A Brief History of Volatility Models
Any option trader’s first interaction with option pricing was probably quite similar to mine. My first interaction with option pricing was while reading “Option, Futures, and other derivatives” (by John Hull). There it was, this option pricing formula (Black-Scholes) where I could just put few parameters in excel, run few formulas, and get an actual price of an option. This was mind-blowing… I felt like I just hit the jackpot, I’m going to be a billionaire trading options.. Fast-forward 14 years and I’m not a billionaire, but along the way I watched volatility modeling evolves and takes shape, which I doubt quants and practitioners thought about 20–30 years ago…
We tend to think that, like the big bang, there was nothing before Black-Scholes (1973), but the root of modern quant finance and option pricing, in particular, is actually dated back to 1900, when Louis Bachelier presented his thesis “The theory of speculation” (it sounds better in French). Bachelier’s option pricing model, which was used mainly for pricing options on French government bonds, exhibits great similarities to what we know today as the Black-Scholes option pricing model. Both use pretty similar price dynamic and probability assumptions, input parameters, and payoff.
So why isn’t the Bachelier model as widely used and known as B&S?
Mainly because the original model was developed for a specific type of asset, its assumptions and underlying assets are unique in the sense that the option is on spreads (on a future contract), rather than the actual price.
Unlike fashions and trends, the Bachelier model did not become obsolete, and we will later see how it remains relevant even today, more than a 100 year later… (hint: think about the oil move during April 2020)
So what did Fischer Black and Myron Scholes develop that made their option pricing theory to be the cornerstone of modern quantitative finance (and awarded Myron Scholes a Nobel Prize)?
Well, they developed an option pricing model that follows quite a similar path of the Bachelier model. The difference between the models lies mostly in the choice of process dynamic. While the Bachelier model follows arithmetic Brownian motion, B&S follows Geometric Brownian motion.
Black & Scholes model, like Bachelier’s, based on relatively few base assumptions:
- European options can only be exercised at expiration.
- Risk-Free asset — there is a risk-free asset that we can borrow and invest our cash in(zero-coupon bond).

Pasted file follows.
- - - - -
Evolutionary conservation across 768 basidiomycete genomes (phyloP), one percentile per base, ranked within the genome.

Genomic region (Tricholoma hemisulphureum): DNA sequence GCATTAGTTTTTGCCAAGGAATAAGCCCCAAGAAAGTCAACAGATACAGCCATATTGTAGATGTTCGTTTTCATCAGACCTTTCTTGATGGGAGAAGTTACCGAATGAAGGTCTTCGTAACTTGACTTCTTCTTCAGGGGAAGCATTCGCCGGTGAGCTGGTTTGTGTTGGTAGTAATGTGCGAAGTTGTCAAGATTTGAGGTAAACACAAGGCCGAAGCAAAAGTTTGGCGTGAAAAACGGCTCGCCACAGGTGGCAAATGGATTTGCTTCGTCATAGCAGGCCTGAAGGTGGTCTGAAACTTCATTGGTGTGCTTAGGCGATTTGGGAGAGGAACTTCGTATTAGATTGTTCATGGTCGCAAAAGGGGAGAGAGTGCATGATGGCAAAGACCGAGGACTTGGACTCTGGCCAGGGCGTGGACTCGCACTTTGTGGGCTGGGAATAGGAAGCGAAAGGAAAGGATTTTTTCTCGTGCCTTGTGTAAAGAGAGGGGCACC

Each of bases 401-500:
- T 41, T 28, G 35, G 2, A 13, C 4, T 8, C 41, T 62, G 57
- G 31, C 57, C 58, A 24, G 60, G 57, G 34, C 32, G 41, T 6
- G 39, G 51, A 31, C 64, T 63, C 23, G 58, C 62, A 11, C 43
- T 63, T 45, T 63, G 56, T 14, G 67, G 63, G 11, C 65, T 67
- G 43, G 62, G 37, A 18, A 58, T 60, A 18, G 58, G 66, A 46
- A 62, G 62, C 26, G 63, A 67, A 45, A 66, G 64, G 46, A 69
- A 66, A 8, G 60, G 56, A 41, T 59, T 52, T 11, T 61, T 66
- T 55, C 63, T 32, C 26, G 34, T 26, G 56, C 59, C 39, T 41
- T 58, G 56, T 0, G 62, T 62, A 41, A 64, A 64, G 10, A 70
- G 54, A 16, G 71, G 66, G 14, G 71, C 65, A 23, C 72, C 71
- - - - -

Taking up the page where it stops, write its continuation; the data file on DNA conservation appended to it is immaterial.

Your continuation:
- Absence of dividend/accrued interest throughout the lifetime of the option.
- There are no transaction costs when buying/selling options, and delta hedging.
- The underlying asset follows a continuous BM, and returns are normally distributed (the model cannot handle jumps and discontinuity in asset price dynamic).
- Volatility is constant across all strikes and maturities.
While the 4th assumption doesn’t make a huge difference, the 5th & 6th assumptions are quite significant, as they have been proven to be empirically wrong in practice.
Why would these assumptions be so significant?
Let’s first understand what these assumptions mean…
In financial markets, assets prices are assumed to follow a stochastic (random) process, where there is a certain trajectory (drift) but the variations are random along that trajectory. This process is known as Brownian motion. When B&S wrote their 1973 paper they assumed that the dynamic follows continuous Geometric Brownian motion, which means that securities cannot change sign (i.e. price cannot change from positive to negative, and vice versa), Moreover, they assumed that increments distribute normally (i.e. Gaussian distribution). Their assumption of continuity is also creating issues, as they assumed that one can continuously eliminate the delta (underlying price change) risk, while this is technically impossible (and even if possible to some degree, it comes with non-negligible transaction costs).
The last assumption Black Scholes made regarding the volatility is probably the most questionable assumption, which paved the way to what we know today as “Volatility Modeling”.
The Era of Stochastic Volatility
As practitioners started to use the Black-Scholes formula as an industry-wide standard, criticism with regards to the B&S volatility assumption grew, as it was well observed that volatility is far from being constant (it evolves and changes through time, and follows some kind of random process itself). In 1976 Latane and Rendelman published their paper “Standard Deviations of Stock Price Ratios Implied in Option Prices”, which suggested (for the first time) that implied volatility should be derived from traded options in the market (I.S.D — implied Standard Deviation). As practitioners liked the B&S pricing model for its simplicity and robust (closed-form) solution, they were pretty reluctant to throw it out of the window and started calibrating the model to fit their markets and assumption. This is when the “Stochastic Volatility Era” begins…
Let’s first understand what stochastic volatility means. Any stochastic volatility model assumes that the volatility itself follows a random process (parallels and with some degree of correlation to the returns of its underlying asset), so basically, the stochastic volatility’s process is being (partly) controlled by the dynamic of the underlying it describes (hypothetically speaking each derivative of the previous dynamic will follow the same process, but let’s leave it for now…)
It wasn’t until Oct 19th, 1987 (Black Monday) that options traders fully comprehended that the assumption of flat volatility surface doesn’t hold water in financial markets, as there should be an additional cost to insure ourselves against an adverse moves in our stock portfolio. If we look at the Black-Scholes “theoretical” volatility surface it should look similar to this surface: